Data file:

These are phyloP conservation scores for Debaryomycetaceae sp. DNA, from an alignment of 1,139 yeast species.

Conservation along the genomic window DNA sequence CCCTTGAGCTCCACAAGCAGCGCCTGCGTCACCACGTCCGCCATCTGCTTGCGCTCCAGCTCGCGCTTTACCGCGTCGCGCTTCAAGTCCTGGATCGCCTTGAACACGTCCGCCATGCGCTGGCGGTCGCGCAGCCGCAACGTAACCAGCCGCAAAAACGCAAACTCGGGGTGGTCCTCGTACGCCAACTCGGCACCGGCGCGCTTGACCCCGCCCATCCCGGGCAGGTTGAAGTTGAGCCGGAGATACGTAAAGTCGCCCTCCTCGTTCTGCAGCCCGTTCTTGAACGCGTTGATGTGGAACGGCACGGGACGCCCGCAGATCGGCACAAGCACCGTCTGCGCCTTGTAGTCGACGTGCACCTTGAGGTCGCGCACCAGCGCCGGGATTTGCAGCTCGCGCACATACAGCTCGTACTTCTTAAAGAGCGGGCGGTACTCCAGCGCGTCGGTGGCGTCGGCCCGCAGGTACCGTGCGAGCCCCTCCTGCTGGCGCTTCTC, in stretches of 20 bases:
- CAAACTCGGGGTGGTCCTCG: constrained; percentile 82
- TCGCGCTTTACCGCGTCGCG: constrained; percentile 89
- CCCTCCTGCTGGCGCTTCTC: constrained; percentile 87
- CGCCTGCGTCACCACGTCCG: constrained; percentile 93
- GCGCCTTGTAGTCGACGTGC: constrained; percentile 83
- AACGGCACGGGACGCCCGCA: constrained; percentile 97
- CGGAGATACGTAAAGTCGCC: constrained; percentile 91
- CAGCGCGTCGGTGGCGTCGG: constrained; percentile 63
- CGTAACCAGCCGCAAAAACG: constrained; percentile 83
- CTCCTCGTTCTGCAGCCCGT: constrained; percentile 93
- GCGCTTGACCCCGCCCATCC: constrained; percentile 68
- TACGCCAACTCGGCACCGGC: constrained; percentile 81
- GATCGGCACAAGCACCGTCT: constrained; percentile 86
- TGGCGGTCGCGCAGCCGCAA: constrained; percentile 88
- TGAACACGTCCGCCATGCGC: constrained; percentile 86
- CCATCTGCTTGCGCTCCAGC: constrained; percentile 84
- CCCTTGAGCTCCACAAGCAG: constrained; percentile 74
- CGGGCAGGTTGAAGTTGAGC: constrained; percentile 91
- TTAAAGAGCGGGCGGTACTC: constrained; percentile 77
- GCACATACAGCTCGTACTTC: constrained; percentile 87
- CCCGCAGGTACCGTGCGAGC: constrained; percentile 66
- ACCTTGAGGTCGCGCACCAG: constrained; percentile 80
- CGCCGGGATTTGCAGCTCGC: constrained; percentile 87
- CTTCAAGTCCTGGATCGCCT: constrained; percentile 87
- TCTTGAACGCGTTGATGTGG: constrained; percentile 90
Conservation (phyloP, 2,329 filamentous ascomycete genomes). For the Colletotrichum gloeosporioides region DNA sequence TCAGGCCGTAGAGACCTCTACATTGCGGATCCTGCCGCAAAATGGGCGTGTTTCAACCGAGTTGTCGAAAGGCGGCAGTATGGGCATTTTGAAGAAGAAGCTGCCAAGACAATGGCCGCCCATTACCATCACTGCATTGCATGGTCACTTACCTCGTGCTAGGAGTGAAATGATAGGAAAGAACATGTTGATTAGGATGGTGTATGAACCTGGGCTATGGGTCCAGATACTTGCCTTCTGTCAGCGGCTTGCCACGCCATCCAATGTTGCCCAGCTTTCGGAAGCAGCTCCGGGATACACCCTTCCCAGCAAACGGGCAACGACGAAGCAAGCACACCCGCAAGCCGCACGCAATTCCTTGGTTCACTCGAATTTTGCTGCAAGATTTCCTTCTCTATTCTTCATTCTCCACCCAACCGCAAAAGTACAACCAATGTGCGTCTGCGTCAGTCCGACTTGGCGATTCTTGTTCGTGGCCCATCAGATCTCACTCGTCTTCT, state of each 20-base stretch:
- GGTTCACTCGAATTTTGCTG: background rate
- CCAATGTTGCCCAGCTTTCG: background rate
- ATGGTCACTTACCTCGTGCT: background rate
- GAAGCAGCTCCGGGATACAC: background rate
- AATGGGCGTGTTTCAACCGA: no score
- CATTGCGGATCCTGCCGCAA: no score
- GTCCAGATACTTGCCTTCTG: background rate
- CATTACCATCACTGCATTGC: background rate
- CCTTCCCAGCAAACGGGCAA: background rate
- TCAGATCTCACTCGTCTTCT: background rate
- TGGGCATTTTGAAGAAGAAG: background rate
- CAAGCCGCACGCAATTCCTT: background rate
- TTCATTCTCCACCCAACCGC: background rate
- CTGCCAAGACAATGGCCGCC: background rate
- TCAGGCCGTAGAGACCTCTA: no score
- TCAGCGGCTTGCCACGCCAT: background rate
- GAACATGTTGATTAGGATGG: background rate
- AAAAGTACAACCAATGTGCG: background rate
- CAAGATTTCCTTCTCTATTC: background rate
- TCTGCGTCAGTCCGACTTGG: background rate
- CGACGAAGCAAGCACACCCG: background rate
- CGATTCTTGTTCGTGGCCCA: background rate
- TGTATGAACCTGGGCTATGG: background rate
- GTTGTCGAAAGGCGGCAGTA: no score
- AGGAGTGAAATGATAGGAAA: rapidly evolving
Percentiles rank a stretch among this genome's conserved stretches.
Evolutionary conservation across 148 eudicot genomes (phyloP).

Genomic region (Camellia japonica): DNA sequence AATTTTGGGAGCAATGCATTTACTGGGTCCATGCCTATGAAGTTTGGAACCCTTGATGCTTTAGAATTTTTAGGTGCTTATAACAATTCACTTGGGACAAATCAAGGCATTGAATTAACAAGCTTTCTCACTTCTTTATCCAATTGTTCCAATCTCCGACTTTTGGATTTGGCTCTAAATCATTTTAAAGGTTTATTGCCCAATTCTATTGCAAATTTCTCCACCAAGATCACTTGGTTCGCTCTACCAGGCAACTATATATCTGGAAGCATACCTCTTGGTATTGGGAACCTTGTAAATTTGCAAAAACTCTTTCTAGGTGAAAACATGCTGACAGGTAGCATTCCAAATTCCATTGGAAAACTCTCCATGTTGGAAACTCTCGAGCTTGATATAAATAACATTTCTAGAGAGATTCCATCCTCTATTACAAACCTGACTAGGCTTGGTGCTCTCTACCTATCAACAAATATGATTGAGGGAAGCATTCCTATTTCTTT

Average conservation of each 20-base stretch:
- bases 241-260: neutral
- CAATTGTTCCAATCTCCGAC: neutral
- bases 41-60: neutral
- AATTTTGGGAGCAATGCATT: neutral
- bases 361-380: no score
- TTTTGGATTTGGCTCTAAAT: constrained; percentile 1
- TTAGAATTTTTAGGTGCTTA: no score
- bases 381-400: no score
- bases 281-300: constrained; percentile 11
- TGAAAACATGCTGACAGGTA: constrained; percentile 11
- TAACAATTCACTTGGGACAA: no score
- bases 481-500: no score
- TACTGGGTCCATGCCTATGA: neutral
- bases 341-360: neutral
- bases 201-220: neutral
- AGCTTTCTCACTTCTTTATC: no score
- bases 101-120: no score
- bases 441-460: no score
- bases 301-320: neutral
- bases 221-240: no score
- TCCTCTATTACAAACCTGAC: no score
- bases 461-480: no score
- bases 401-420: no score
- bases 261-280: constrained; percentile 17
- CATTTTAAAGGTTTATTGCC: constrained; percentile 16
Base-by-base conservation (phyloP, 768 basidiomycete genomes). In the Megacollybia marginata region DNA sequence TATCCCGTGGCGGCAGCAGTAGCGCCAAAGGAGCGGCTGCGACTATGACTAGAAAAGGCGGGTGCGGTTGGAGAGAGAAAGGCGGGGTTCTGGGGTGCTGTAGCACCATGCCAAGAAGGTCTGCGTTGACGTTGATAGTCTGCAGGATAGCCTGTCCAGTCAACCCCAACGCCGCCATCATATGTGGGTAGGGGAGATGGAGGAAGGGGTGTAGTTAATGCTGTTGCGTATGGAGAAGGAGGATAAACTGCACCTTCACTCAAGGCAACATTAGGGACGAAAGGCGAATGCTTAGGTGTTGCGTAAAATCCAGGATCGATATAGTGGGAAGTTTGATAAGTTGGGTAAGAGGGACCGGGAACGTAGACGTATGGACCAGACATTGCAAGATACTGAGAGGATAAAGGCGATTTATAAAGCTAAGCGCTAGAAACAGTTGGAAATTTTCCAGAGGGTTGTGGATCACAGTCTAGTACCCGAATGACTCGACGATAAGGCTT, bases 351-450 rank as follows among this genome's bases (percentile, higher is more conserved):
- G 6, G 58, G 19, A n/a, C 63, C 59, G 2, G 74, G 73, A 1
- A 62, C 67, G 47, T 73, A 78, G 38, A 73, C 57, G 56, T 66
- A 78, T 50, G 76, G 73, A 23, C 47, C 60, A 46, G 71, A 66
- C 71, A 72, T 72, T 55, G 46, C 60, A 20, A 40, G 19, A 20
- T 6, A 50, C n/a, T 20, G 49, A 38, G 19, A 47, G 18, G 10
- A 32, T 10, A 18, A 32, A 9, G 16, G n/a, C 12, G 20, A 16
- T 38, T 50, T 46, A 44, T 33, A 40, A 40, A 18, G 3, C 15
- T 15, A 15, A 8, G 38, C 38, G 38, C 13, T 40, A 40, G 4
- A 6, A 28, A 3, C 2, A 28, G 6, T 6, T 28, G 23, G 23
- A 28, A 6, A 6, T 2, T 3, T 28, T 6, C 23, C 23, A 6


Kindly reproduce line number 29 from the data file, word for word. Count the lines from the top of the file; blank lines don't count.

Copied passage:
- GGTTCACTCGAATTTTGCTG: background rate